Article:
This one is definitely for the ladies out there. I’m in my 40s, and this month, for the first time ever, I was looking forward to getting my period. Because of these:
Reusable cloth pads. I’ve been vaguely thinking about trying some sort of sustainable menstrual product, because I don’t like wearing disposable pads for two reasons: I don’t feel they are safe AND they cost money. Money I’d much rather spend on new garden plants or chickens. Disposable pads (and tampons) are made of plastics and unlike almost every other product, the manufacturers are not required to list exactly what chemicals go into the making of them. I’m uncomfortable with that. I don’t trust manufacturers!
I toyed with the idea of some kind of cup, but I’m a pad girl, through and through. If you ARE interested in trying a cup, I do highly recommend watching It’s Just Kelli’s YouTube channel. She tries all kinds of cups and other menstrual products, and is extremely honest and real. And entertaining. Here’s one on the first time she tried a cup:
For me, though, the only thing I was interested in as a replacement to disposable pads was period panties or cloth pads. After doing a ton of shopping and comparing, and requesting info of experts on facebook cloth pad groups, I bought a pair of EvaWear panties, and a small selection of cloth pads. The panties, I bought on It’s Just Kelli’s recommendation (because she’s absolutely right, Thinx panties are WAY overpriced!)
The panties are SO comfortable and actually cute. I would wear them anytime, actually. After testing them on a heavier flow day, I ended up switching out of them after only a short time. They did keep the blood in just fine, but they seemed “wet” and gave me a sensation like I was going to leak through my clothes even though I was actually in no danger of actually leaking. For light days, however, they are heaven – and also for those days when you think your period might be starting, but you’re not sure, and you’re at work, and you don’t want any accidents, and so you end up wearing and wasting a pad when your period doesn’t start? These panties are fantastic for that. I’m going to be getting a few more pairs.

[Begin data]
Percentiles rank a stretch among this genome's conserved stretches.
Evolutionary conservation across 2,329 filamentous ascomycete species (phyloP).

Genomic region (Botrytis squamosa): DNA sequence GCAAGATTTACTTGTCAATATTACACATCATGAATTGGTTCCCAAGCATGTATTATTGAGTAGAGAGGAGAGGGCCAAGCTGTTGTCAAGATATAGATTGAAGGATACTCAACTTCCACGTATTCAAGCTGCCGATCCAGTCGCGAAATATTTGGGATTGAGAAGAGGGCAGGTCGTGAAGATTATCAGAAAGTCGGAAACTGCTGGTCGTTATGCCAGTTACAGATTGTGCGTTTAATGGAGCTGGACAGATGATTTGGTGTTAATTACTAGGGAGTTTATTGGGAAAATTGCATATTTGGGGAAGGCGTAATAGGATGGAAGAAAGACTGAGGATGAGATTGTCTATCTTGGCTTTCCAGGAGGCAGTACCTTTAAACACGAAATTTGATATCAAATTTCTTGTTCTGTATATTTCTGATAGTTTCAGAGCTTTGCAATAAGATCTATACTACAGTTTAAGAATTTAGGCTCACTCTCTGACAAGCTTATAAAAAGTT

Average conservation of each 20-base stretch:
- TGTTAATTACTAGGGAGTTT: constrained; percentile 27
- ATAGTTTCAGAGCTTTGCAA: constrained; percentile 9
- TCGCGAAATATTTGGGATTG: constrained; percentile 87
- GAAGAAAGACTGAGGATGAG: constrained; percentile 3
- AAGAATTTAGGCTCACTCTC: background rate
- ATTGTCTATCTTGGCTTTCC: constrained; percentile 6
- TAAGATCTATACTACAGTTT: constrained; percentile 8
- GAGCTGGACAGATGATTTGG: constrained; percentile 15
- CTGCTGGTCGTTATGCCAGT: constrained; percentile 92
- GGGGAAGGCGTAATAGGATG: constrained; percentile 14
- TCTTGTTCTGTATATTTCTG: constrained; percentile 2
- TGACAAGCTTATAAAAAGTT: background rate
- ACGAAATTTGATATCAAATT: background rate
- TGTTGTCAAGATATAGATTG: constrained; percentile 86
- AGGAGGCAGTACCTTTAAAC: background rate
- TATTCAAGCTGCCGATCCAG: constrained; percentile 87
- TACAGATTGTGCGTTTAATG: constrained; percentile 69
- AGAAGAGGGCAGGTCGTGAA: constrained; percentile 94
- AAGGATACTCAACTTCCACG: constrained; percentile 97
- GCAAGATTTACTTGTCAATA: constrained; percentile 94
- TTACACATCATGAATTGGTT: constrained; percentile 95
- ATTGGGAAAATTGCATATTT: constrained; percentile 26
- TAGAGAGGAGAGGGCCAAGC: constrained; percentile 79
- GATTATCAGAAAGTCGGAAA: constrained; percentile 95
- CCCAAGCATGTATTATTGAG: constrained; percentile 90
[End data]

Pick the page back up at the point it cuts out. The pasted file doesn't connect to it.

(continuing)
But actual cloth pads? Isn’t that…icky? Wouldn’t it stink? Wouldn’t it be uncomfortable? Because I was so uncertain about this whole thing, I only bought two pads from etsy sellers, and a very inexpensive pack of seven pads from a seller on Amazon. Let’s talk about the Amazon pads first, because those are the first I tried.
They were cute, I’ll give them that. Most cloth pads are.
The print material is waterproof PUL, and the grey fleece material is made of bamboo, and is what lays against you, and soaks up the blood. They are SO COMFORTABLE. I never particularly thought my disposable pads were uncomfortable, but now I realize they were. These cloth pads, wow. It was instant love. And unlike the panties, I never felt “wet” while wearing them. In fact, on my heaviest day, I took them off, looked at them, and thought: Huh. Maybe my heavy day isn’t until tomorrow. I certainly haven’t bled much. And then, folks, I washed it out, and the water turned a very bright, very pretty shade of crimson. My whole period was like that! I felt like I had the lightest period ever…only the evidence otherwise was there in the pad. Astonishing.